Lifting the Mom Veil of Perfection

Sometimes I feel as though moms today have so much pressure on them to be “perfect”. The perfect partner, the perfect mom, and other unattainable pressures that we place upon ourselves. I almost equate it to being the picture perfect Instagram fitness model. I don’t know about you, but I am nowhere near the perfect mom. Why are there these underlying pressures mom place upon themselves? Is it to over compensate for what we feel our own parents lacked when we were children? Is it social media? Whatever the case may be, moms I bet you’re doing far better than you realize.

Social media reinforces this idyllic “perfect” lifestyle that only some seem to be living. The beautifully matched outfits. The Pinterest perfect themed birthday parties. The posts about their babies hitting their milestones early, leaving some moms to wonder why their own child hasn’t hit that mark yet. I’m not jealous by any means. If you can be that mom, kudos to you! We see the highlight reels of people’s lives on social media and then too many people compare themselves to this. On social media everyone wants to see smiling, happy people. As moms, we want to give our very best every day to our children. As we peruse people’s profiles we may follow, we can unconsciously compete with these moms and it can feel like our personal best just isn’t good enough. To be honest, screw that! There are enough feelings of not measuring up to go around.

I am by no means a perfect parent. I identify more with the real life, everyday type moms. You know, the ones that live in yoga pants, wear messy buns, who have a full day of wiping snotty noses, cleaning the house multiple times a day in between making all the meals for everyone, and still crushing life.

I especially applaud those moms who are trying to work through their own sh*t in life. It takes serious energy to stop, evaluate your life, and figure out the slightly broken parts of yourself in order to be a better human being and parent. Shout out to thee mom dragging herself out of bed and just laying on the couch, cuddling her littles because that’s all the strength she can muster just to be semi-human that day.

Life is messy and beautiful all at once. Stop trying to be perfect and just try each day to be a better you every day. Perfection is unattainable. Someone will always do it better than you because they have their own personal style to everything.

Here are just a few ways to know that you’re doing things “right”.

  1. You hug your kids, tell them that you love them, and in some way let them know that you see them. Like really SEE them for the wonderful being they are.
  2. You laugh often with them.
  3. You hear what they have to say. I’m not just talking acknowledging their existence, but phone down, looking at them and listening to all they have to say. It’s exhausting, I know, but little people need to know they’re heard too.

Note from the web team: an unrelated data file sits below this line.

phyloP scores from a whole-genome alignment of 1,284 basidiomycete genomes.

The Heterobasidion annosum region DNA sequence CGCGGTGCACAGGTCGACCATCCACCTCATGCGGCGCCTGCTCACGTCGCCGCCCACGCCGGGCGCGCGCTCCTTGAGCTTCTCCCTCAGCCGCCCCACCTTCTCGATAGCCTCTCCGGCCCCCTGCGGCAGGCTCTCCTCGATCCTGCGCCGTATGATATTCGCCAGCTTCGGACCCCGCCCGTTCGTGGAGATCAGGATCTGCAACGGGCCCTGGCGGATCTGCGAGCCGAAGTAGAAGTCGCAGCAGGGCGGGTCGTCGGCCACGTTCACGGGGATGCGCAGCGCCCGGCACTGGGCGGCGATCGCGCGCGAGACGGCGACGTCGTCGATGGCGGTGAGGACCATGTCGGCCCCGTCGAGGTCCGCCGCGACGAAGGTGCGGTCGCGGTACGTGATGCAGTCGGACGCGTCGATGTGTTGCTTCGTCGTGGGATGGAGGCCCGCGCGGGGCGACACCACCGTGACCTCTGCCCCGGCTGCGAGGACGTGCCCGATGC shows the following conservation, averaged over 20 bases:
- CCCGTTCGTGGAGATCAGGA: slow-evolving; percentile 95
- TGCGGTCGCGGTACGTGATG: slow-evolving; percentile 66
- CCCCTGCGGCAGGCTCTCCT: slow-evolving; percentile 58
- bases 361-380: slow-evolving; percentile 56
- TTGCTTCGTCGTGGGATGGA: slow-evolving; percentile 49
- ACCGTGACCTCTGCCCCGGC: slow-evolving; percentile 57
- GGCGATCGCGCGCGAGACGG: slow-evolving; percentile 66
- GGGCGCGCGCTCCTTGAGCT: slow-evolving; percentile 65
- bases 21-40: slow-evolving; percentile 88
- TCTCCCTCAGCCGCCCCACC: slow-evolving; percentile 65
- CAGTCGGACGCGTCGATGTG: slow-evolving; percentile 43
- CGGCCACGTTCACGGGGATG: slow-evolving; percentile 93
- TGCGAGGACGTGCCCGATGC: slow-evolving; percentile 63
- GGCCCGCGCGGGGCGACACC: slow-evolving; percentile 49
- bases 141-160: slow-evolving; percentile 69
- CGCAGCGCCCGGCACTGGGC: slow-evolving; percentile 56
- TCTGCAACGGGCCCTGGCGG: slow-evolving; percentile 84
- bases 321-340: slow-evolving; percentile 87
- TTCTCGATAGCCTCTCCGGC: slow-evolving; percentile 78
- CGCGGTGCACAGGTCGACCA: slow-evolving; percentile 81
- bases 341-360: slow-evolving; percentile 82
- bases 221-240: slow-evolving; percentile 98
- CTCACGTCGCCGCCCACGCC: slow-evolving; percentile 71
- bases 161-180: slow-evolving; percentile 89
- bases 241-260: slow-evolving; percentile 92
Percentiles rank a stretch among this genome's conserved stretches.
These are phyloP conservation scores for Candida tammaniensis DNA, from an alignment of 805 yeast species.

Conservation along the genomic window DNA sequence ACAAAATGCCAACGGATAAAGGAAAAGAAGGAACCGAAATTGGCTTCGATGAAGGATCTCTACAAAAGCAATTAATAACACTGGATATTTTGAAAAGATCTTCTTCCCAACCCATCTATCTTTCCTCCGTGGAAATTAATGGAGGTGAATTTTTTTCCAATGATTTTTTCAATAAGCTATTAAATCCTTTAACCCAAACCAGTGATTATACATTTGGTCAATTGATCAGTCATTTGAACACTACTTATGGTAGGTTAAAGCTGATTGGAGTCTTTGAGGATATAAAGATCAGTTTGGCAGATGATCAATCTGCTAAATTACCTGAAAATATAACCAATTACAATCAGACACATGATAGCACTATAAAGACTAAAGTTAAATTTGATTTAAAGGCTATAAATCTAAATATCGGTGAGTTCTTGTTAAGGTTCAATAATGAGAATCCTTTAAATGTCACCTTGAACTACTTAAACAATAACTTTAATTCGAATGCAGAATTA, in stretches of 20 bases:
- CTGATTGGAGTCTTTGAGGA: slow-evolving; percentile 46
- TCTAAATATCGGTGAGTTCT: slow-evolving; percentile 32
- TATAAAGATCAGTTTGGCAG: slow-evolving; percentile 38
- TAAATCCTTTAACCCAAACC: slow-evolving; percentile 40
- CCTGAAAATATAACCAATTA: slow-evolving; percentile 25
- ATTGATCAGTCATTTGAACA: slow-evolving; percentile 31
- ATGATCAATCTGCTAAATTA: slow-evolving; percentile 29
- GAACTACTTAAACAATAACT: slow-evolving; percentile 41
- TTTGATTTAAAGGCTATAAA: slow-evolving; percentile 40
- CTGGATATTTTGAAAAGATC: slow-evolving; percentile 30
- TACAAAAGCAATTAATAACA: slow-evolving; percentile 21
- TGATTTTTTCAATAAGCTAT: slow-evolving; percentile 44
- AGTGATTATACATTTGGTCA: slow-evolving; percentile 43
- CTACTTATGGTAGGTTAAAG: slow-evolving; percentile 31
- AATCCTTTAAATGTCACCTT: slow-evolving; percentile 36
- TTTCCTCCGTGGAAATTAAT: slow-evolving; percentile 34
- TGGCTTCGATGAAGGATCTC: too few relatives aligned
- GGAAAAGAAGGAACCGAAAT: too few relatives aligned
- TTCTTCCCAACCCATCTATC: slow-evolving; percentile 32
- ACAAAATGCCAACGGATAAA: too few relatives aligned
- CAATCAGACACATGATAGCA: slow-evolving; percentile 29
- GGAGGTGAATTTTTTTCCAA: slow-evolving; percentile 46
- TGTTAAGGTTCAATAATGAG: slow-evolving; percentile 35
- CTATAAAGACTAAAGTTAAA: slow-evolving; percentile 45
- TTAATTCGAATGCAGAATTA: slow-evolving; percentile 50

Lift the veil of perfection. Share those messy stories. The no makeup selfies. Be vulnerable and real, and most of all, be your imperfect self and be grateful for the time you have with your family. Life goes by too fast to compare ourselves to others.

Fill your Cup Up First

As a health coach, one of the biggest complaints I heard from moms is that they just didn’t have time to workout  or eat well. I used to be that mom! I would go to sleep and wake up completely exhausted.

Being a new mom to twins was the hardest thing that I had ever done up until that point in my life. I’ve been through boot camp, deployed twice and still, being a new mom was the hardest task I had ever tackled in my life.

I didn’t sleep enough. I didn’t get to enjoy a hot shower enough. I learned why moms always wore their hair in pony tails. I didn’t eat enough. Once my twins were old enough to eat solid foods, I would eat whatever was left on their plate as my meal.

There was one point early in my twins’ lives where I would actually pack the kids in the car in the so that they could take a nap while I drove to Taco Bell, grab some food and enjoy a long, peaceful drive out on the shoreline. That winter I became depressed and packed on nearly 20 pounds. I was stressed and irritable. It really wasn’t a great point in my life.

Finally the spring came. I started putting the kids in their double stroller and taking them, and my two dogs, for long walks. I found my groove again in the workout and healthy eating arena, something that had always been a focal point in my life. I started feeling better, loosing weight, and being in an overall better mood. When I started doing things that made me happy, my kids were happier because I was creating a better atmosphere in our household.